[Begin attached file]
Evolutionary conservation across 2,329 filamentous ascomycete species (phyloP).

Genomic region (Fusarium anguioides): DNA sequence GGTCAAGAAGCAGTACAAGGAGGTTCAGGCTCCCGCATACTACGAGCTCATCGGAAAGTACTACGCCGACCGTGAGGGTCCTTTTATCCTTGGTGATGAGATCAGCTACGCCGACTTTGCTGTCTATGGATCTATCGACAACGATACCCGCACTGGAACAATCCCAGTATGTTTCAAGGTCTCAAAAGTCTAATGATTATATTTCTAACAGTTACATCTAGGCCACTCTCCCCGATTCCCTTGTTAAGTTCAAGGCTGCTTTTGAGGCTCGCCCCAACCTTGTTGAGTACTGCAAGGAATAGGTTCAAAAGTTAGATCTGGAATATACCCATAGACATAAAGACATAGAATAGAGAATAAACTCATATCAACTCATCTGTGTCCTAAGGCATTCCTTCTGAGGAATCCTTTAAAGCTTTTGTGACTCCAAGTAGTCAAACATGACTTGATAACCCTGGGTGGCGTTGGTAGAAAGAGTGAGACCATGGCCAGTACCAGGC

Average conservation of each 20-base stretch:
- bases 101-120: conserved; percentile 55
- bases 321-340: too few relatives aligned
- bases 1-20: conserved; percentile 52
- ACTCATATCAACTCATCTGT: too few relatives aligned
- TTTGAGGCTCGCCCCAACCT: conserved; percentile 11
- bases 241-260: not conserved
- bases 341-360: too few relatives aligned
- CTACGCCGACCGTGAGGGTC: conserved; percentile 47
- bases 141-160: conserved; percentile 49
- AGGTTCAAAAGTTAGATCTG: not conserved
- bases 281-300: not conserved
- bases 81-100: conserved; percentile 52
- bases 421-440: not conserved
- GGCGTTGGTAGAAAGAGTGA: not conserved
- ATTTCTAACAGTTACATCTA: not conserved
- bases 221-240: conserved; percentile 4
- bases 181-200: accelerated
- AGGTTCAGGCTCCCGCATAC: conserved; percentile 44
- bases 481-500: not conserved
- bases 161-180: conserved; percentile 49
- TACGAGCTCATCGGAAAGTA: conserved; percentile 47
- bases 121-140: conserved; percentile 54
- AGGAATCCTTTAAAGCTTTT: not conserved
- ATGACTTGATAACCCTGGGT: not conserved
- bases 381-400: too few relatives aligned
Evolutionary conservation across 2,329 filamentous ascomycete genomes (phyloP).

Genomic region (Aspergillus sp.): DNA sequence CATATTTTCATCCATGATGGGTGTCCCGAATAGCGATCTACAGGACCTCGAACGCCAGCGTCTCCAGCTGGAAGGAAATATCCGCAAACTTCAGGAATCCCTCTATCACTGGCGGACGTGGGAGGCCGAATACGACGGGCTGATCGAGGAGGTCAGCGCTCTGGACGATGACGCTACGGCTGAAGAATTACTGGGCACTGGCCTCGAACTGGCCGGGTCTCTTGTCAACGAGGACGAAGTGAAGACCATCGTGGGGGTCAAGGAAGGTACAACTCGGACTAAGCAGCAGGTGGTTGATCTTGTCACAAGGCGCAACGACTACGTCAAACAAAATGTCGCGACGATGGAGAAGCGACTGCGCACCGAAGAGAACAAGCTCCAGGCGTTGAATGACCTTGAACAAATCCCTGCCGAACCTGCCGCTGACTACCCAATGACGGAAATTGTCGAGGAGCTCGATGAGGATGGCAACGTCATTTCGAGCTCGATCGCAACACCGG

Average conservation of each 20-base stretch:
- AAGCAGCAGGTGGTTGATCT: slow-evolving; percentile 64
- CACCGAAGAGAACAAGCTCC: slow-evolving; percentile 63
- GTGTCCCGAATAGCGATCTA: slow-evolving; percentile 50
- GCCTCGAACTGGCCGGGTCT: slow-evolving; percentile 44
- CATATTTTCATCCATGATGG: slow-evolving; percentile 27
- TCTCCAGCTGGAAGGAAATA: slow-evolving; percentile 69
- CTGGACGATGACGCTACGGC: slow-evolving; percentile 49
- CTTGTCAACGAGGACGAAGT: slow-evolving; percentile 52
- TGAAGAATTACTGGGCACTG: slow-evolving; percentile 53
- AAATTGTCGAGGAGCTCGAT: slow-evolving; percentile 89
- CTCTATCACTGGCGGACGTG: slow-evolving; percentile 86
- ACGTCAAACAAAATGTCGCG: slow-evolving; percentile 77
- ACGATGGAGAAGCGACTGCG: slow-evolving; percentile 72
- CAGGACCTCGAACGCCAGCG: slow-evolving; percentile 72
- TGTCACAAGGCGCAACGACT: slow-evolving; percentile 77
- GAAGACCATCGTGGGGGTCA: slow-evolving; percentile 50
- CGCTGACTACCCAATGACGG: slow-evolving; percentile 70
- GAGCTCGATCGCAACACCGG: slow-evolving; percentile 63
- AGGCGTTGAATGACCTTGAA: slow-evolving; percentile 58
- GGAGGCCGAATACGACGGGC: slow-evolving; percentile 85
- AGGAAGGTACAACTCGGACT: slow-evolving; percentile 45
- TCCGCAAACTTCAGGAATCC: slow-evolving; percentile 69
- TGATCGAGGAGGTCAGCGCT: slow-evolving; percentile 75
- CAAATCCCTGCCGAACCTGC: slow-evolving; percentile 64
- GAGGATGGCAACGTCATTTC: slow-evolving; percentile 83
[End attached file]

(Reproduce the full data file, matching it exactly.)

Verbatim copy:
Evolutionary conservation across 2,329 filamentous ascomycete species (phyloP).

Genomic region (Fusarium anguioides): DNA sequence GGTCAAGAAGCAGTACAAGGAGGTTCAGGCTCCCGCATACTACGAGCTCATCGGAAAGTACTACGCCGACCGTGAGGGTCCTTTTATCCTTGGTGATGAGATCAGCTACGCCGACTTTGCTGTCTATGGATCTATCGACAACGATACCCGCACTGGAACAATCCCAGTATGTTTCAAGGTCTCAAAAGTCTAATGATTATATTTCTAACAGTTACATCTAGGCCACTCTCCCCGATTCCCTTGTTAAGTTCAAGGCTGCTTTTGAGGCTCGCCCCAACCTTGTTGAGTACTGCAAGGAATAGGTTCAAAAGTTAGATCTGGAATATACCCATAGACATAAAGACATAGAATAGAGAATAAACTCATATCAACTCATCTGTGTCCTAAGGCATTCCTTCTGAGGAATCCTTTAAAGCTTTTGTGACTCCAAGTAGTCAAACATGACTTGATAACCCTGGGTGGCGTTGGTAGAAAGAGTGAGACCATGGCCAGTACCAGGC

Average conservation of each 20-base stretch:
- bases 101-120: conserved; percentile 55
- bases 321-340: too few relatives aligned
- bases 1-20: conserved; percentile 52
- ACTCATATCAACTCATCTGT: too few relatives aligned
- TTTGAGGCTCGCCCCAACCT: conserved; percentile 11
- bases 241-260: not conserved
- bases 341-360: too few relatives aligned
- CTACGCCGACCGTGAGGGTC: conserved; percentile 47
- bases 141-160: conserved; percentile 49
- AGGTTCAAAAGTTAGATCTG: not conserved
- bases 281-300: not conserved
- bases 81-100: conserved; percentile 52
- bases 421-440: not conserved
- GGCGTTGGTAGAAAGAGTGA: not conserved
- ATTTCTAACAGTTACATCTA: not conserved
- bases 221-240: conserved; percentile 4
- bases 181-200: accelerated
- AGGTTCAGGCTCCCGCATAC: conserved; percentile 44
- bases 481-500: not conserved
- bases 161-180: conserved; percentile 49
- TACGAGCTCATCGGAAAGTA: conserved; percentile 47
- bases 121-140: conserved; percentile 54
- AGGAATCCTTTAAAGCTTTT: not conserved
- ATGACTTGATAACCCTGGGT: not conserved
- bases 381-400: too few relatives aligned
Evolutionary conservation across 2,329 filamentous ascomycete genomes (phyloP).

Genomic region (Aspergillus sp.): DNA sequence CATATTTTCATCCATGATGGGTGTCCCGAATAGCGATCTACAGGACCTCGAACGCCAGCGTCTCCAGCTGGAAGGAAATATCCGCAAACTTCAGGAATCCCTCTATCACTGGCGGACGTGGGAGGCCGAATACGACGGGCTGATCGAGGAGGTCAGCGCTCTGGACGATGACGCTACGGCTGAAGAATTACTGGGCACTGGCCTCGAACTGGCCGGGTCTCTTGTCAACGAGGACGAAGTGAAGACCATCGTGGGGGTCAAGGAAGGTACAACTCGGACTAAGCAGCAGGTGGTTGATCTTGTCACAAGGCGCAACGACTACGTCAAACAAAATGTCGCGACGATGGAGAAGCGACTGCGCACCGAAGAGAACAAGCTCCAGGCGTTGAATGACCTTGAACAAATCCCTGCCGAACCTGCCGCTGACTACCCAATGACGGAAATTGTCGAGGAGCTCGATGAGGATGGCAACGTCATTTCGAGCTCGATCGCAACACCGG

Average conservation of each 20-base stretch:
- AAGCAGCAGGTGGTTGATCT: slow-evolving; percentile 64
- CACCGAAGAGAACAAGCTCC: slow-evolving; percentile 63
- GTGTCCCGAATAGCGATCTA: slow-evolving; percentile 50
- GCCTCGAACTGGCCGGGTCT: slow-evolving; percentile 44
- CATATTTTCATCCATGATGG: slow-evolving; percentile 27
- TCTCCAGCTGGAAGGAAATA: slow-evolving; percentile 69
- CTGGACGATGACGCTACGGC: slow-evolving; percentile 49
- CTTGTCAACGAGGACGAAGT: slow-evolving; percentile 52
- TGAAGAATTACTGGGCACTG: slow-evolving; percentile 53
- AAATTGTCGAGGAGCTCGAT: slow-evolving; percentile 89
- CTCTATCACTGGCGGACGTG: slow-evolving; percentile 86
- ACGTCAAACAAAATGTCGCG: slow-evolving; percentile 77
- ACGATGGAGAAGCGACTGCG: slow-evolving; percentile 72
- CAGGACCTCGAACGCCAGCG: slow-evolving; percentile 72
- TGTCACAAGGCGCAACGACT: slow-evolving; percentile 77
- GAAGACCATCGTGGGGGTCA: slow-evolving; percentile 50
- CGCTGACTACCCAATGACGG: slow-evolving; percentile 70
- GAGCTCGATCGCAACACCGG: slow-evolving; percentile 63
- AGGCGTTGAATGACCTTGAA: slow-evolving; percentile 58
- GGAGGCCGAATACGACGGGC: slow-evolving; percentile 85
- AGGAAGGTACAACTCGGACT: slow-evolving; percentile 45
- TCCGCAAACTTCAGGAATCC: slow-evolving; percentile 69
- TGATCGAGGAGGTCAGCGCT: slow-evolving; percentile 75
- CAAATCCCTGCCGAACCTGC: slow-evolving; percentile 64
- GAGGATGGCAACGTCATTTC: slow-evolving; percentile 83